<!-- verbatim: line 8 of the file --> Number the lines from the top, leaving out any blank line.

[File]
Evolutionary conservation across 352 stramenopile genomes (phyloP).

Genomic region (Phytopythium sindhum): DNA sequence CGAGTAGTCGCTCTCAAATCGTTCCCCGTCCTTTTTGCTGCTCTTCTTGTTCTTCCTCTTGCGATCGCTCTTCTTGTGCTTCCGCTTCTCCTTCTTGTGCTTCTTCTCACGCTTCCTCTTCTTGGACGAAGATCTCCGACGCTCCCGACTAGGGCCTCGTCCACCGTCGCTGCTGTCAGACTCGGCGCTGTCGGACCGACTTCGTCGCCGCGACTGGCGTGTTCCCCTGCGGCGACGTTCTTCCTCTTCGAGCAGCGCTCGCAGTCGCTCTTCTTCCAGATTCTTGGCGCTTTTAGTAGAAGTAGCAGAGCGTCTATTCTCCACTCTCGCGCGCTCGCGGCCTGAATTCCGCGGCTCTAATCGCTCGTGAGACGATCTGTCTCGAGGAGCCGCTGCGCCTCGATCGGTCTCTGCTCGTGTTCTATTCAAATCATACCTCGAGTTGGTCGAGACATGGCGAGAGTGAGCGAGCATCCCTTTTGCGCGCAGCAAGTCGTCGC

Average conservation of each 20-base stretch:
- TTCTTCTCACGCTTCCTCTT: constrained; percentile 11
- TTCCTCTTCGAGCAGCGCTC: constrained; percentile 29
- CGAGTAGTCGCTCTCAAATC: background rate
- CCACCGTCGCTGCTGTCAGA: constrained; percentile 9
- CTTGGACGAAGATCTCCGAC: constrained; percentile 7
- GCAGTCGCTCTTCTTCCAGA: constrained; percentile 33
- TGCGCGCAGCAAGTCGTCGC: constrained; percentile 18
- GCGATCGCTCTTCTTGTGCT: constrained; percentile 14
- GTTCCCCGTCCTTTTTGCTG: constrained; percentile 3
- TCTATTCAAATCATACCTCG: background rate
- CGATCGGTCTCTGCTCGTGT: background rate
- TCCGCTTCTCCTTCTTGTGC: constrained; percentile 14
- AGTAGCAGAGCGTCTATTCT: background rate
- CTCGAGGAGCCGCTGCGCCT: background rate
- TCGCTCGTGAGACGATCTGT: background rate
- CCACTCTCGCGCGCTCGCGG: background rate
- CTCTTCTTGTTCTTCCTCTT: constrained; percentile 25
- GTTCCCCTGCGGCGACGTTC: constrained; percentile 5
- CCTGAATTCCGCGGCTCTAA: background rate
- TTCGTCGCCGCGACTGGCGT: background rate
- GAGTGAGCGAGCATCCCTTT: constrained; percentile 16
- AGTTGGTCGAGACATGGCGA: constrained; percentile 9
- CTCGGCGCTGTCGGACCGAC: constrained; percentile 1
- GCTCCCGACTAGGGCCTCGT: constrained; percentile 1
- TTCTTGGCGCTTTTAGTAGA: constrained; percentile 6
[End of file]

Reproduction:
- CTTGGACGAAGATCTCCGAC: constrained; percentile 7